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Discoveries and early devices
Electroluminescence was discovered in 1907 by the British experimenter H. J. Round of Marconi Labs, using a crystal of silicon carbide and a cat's-whisker detector. Russian Oleg Vladimirovich Losev independently reported on the creation of an LED in 1927. His research was distributed in Russian, German and British scientific journals, but no practical use was made of the discovery for several decades. Rubin Braunstein of the Radio Corporation of America reported on infrared emission from gallium arsenide (GaAs) and other semiconductor alloys in 1955. Braunstein observed infrared emission generated by simple diode structures using gallium antimonide (GaSb), GaAs, indium phosphide (InP), and silicon-germanium (SiGe) alloys at room temperature and at 77 kelvin. In 1961, American experimenters Robert Biard and Gary Pittman working at Texas Instruments, found that GaAs emitted infrared radiation when electric current was applied and received the patent for the infrared LED. The first practical visible-spectrum (red) LED was developed in 1962 by Nick Holonyak Jr., while working at General Electric Company. Holonyak is seen as the "father of the light-emitting diode". M. George Craford, a former graduate student of Holonyak, invented the first yellow LED and improved the brightness of red and red-orange LEDs by a factor of ten in 1972. In 1976, T.P. Pearsall created the first high-brightness, high efficiency LEDs for optical fiber telecommunications by inventing new semiconductor materials specifically adapted to optical fiber transmission wavelengths. Until 1968, visible and infrared LEDs were extremely costly, on the order of US $200 per unit, and so had little practical use. The Monsanto Company was the first organization to mass-produce visible LEDs, using gallium arsenide phosphide in 1968 to produce red LEDs suitable for indicators. Hewlett Packard (HP) introduced LEDs in 1968, initially using GaAsP supplied by Monsanto. The technology proved to have major uses for alphanumeric displays and was integrated into HP's early handheld calculators. In the 1970s commercially successful LED devices at under five cents each were produced by Fairchild Optoelectronics. These devices employed compound semiconductor chips fabricated with the planar process invented by Dr. Jean Hoerni at Fairchild Semiconductor. The combination of planar processing for chip fabrication and innovative packaging methods enabled the team at Fairchild led by optoelectronics pioneer Thomas Brandt to achieve the needed cost reductions. These methods continue to be used by LED producers.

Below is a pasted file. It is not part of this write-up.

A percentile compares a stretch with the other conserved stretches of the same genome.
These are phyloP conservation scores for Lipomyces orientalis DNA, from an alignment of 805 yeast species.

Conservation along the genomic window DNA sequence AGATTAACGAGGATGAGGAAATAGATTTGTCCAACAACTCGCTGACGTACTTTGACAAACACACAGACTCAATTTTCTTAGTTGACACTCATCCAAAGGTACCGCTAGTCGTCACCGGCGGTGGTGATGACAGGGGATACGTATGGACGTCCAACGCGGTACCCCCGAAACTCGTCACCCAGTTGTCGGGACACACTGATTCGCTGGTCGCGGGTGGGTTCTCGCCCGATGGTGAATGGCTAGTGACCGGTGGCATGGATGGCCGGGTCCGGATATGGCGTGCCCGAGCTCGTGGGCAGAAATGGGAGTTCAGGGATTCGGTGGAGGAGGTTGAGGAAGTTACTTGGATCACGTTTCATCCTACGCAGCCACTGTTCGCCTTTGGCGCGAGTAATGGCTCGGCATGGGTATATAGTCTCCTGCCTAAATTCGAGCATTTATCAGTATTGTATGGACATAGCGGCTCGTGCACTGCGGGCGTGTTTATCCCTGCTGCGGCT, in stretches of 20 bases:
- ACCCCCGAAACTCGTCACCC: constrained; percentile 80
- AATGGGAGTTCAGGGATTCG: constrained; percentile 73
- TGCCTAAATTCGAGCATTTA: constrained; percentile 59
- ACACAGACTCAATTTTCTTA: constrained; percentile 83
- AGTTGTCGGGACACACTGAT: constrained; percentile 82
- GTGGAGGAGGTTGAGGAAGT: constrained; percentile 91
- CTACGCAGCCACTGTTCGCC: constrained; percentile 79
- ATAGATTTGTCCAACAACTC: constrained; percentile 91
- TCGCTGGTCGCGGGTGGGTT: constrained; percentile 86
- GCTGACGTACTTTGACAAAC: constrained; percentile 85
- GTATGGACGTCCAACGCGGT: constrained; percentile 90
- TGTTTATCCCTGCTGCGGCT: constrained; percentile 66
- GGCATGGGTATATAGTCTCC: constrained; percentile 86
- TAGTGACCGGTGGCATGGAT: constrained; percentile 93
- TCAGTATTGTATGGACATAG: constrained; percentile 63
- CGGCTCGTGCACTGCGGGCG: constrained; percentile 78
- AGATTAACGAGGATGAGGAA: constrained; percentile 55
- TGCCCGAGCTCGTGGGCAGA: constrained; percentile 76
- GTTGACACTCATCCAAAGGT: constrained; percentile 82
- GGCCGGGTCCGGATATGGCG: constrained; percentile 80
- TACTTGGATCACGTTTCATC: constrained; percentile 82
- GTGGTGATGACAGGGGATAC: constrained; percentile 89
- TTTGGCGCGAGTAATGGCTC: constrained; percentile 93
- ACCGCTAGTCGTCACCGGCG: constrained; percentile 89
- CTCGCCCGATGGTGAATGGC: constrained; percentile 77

Red, yellow and green (unlit) LEDs used in a traffic signal in Sweden. The first commercial LEDs were commonly used as replacements for incandescent and neon indicator lamps, and in seven-segment displays, first in expensive equipment such as laboratory and electronics test equipment, then later in such appliances as TVs, radios, telephones, calculators, and even watches (see list of signal uses). These red LEDs were bright enough only for use as indicators, as the light output was not enough to illuminate an area. Readouts in calculators were so small that plastic lenses were built over each digit to make them legible. Later, other colors grew widely available and also appeared in appliances and equipment. As LED materials technology grew more advanced, light output rose, while
The invention and development of the high power white light LED led to use for illumination. LED illumination is achieved when a semiconductor crystal is excited so that it directly produces visible light in a desired wavelength range (color). This results in electrons (negative charge carriers [N]) in the diode¶s electron transport layer and holes (positive charge carriers [P]) in the diode¶s hole transport layer combining at the P-N junction and converting their excess energy into light. which is applied across the diode semiconductor crystal. outdoor lighting and downlighting. Method of Operation When an LED unit is activated. In the architectural market. traffic lights. cove lighting. The LED is sealed in a clear or diffuse plastic lens that can provide a range of angular distributions of the light. long lamp life. LEDs currently dominate the exit sign market and many cities have adopted them as a replacement for incandescent lamps in traffic signals. low heat output. including exit signs. a power supply converts AC voltage into sufficient DC voltage. wall sconces. the development of a visible/white light LED has awakened lighting designers to new possibilities with this light source Characteristics LEDs are solid state semiconductor devices. . typically 5mm (T 1-3/4). energy savings and durability. LEDs offer benefits such as small size. it has grown increasingly necessary to shed excess heat to maintain reliability.maintaining efficiency and reliability at acceptable levels. Packages for state-of-the-art high power LEDs bear little resemblance to early LEDs. task lights. signage. Introduction to LED Lighting Light-emitting diodes (LEDs) are a relatively old technology (1970s) that has advanced from use in numeric displays and indicator lights to a range of new and potential new applications. Most LEDs were made in the very common 5 mm T1¾ and 3 mm T1 packages. LED units are small. so more complex packages have been adapted for efficient heat dissipation. but with rising power output. accent lights.